New Options for Gaining Control of Invasive Locust Brush

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Fast growing with strong, dense, rot-resistant wood and fragrant flowers, there are plenty of things to like about locust trees. Locust species are native to the eastern U.S., but they were also cultivated by Native Americans and European settlers for their many positive characteristics. Now they can be found all across the country. Locust wood is good for making things — like railroad ties, furniture and fence posts — and locusts work well as tree lines in fields. Their wide networks of roots are good for protecting against erosion and farmers also used to plant locusts as a way to restore nitrogen to soils. In towns, locusts were sometimes selected to line neighborhood streets. Thornless horticultural varieties remain popular in backyards and landscaping.

In western rangelands and pastures, however, locust trees — black and honey varieties especially — have become more of a nuisance than a resource. They produce an abundance of seeds and clone themselves through their prolific root systems.1 These thirsty plants use lots of available water, and as they grow rapidly, they shade and crowd out native vegetation. When they flower, locusts compete with native vegetation for pollinators.2 Male trees produce huge thorns that can puncture tires on farm equipment and injure livestock if they rub against them. Researchers also believe that the nitrogen-fixing qualities of locust trees may make the soil around them hospitable to other types of invasive vegetation, leaving even less room available for native species. When locust trees take up valuable grazing land, ranchers may have to supplement with purchased hay — a cost that could be felt all the way at the supermarket.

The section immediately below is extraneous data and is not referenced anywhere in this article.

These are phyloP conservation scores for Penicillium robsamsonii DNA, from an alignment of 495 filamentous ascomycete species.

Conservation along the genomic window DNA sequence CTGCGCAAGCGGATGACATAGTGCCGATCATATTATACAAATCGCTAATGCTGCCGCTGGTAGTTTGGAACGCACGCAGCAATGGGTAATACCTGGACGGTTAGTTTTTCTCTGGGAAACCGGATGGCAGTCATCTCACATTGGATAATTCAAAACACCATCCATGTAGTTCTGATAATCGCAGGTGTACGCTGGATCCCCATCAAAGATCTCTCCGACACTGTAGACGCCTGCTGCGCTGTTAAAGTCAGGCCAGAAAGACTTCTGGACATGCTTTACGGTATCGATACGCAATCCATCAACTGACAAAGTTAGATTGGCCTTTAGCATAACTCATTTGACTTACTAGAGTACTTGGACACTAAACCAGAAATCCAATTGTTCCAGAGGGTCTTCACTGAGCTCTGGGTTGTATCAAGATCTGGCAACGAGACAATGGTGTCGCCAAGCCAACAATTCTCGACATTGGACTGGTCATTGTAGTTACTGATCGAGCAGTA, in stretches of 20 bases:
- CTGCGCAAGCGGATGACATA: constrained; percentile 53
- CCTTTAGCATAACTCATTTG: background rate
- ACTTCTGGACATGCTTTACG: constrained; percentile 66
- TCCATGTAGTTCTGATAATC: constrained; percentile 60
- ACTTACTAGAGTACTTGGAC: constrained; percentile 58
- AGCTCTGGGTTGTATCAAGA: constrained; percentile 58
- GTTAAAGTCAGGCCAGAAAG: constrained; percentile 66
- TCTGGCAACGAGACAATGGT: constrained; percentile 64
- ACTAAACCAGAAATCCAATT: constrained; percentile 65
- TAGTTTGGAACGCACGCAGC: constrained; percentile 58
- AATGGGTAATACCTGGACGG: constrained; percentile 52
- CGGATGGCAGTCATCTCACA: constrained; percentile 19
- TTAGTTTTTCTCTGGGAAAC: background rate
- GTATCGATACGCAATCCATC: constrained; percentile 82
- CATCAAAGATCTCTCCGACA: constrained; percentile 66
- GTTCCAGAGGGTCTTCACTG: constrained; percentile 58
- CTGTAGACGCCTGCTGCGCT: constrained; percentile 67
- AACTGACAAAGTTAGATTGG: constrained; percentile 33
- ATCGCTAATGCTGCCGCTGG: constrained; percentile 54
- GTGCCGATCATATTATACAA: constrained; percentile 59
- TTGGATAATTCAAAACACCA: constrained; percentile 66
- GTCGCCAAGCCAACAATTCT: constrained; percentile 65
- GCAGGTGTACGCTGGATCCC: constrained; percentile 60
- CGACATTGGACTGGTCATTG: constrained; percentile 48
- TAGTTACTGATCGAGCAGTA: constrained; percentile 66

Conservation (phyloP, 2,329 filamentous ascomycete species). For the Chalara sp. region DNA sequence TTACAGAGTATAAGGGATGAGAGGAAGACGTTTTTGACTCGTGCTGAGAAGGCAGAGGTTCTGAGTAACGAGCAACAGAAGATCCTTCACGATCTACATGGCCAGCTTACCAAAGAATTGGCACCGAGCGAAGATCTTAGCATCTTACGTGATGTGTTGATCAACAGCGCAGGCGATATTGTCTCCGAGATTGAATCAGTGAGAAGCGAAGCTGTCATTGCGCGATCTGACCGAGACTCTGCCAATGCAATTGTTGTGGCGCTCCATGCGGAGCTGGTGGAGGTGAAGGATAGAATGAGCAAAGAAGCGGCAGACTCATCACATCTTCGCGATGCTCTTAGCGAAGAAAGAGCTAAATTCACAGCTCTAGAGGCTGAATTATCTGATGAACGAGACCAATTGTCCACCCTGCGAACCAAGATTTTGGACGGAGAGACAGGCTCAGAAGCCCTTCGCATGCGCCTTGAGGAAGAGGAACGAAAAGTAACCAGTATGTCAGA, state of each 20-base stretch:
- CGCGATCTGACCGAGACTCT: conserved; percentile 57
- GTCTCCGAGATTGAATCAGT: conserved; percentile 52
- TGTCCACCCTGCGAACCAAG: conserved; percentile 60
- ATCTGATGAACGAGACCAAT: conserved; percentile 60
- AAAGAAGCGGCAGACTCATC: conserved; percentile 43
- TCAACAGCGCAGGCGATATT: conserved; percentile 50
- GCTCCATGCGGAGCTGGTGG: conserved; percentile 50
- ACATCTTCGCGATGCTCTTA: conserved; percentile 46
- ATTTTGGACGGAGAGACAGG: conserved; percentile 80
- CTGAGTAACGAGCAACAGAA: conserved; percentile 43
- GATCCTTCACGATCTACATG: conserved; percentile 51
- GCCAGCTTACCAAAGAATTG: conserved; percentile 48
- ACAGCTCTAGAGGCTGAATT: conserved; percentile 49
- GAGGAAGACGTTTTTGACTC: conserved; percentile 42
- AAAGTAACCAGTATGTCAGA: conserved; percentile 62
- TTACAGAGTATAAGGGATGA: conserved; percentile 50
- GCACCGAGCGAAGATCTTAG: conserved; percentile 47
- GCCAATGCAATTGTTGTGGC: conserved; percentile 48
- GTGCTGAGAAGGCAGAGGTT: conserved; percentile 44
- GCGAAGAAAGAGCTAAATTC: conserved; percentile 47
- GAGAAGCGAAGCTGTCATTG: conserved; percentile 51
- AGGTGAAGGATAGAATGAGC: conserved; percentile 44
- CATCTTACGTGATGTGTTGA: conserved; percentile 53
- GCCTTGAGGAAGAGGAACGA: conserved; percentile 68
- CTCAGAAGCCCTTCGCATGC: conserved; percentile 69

Highly Adaptable and Difficult to Control

Locust trees can thrive in just about any environment. They’ve become invasive in many parts of the country and can be extremely challenging to control. Typical mechanical methods of brush control don’t work against locust trees because they reproduce through root suckering and stump sprouting, creating groves of trees with an interconnected root system.2 The NRCS cautions, “Cutting young trees results in excessive re-sprouting from the stump and roots, compounding the original problem exponentially.”3 Burning is also not a long-term solution, as it takes out mature vegetation but leaves the thriving root systems below ground to re-sprout. Small trees can be pulled out of the ground with equipment before root systems become too extensive, but because locust trees grow so quickly, this isn’t usually a practical solution. For land managers and ranchers facing significant locust infestation, herbicide treatment is often the most efficient way to gain control.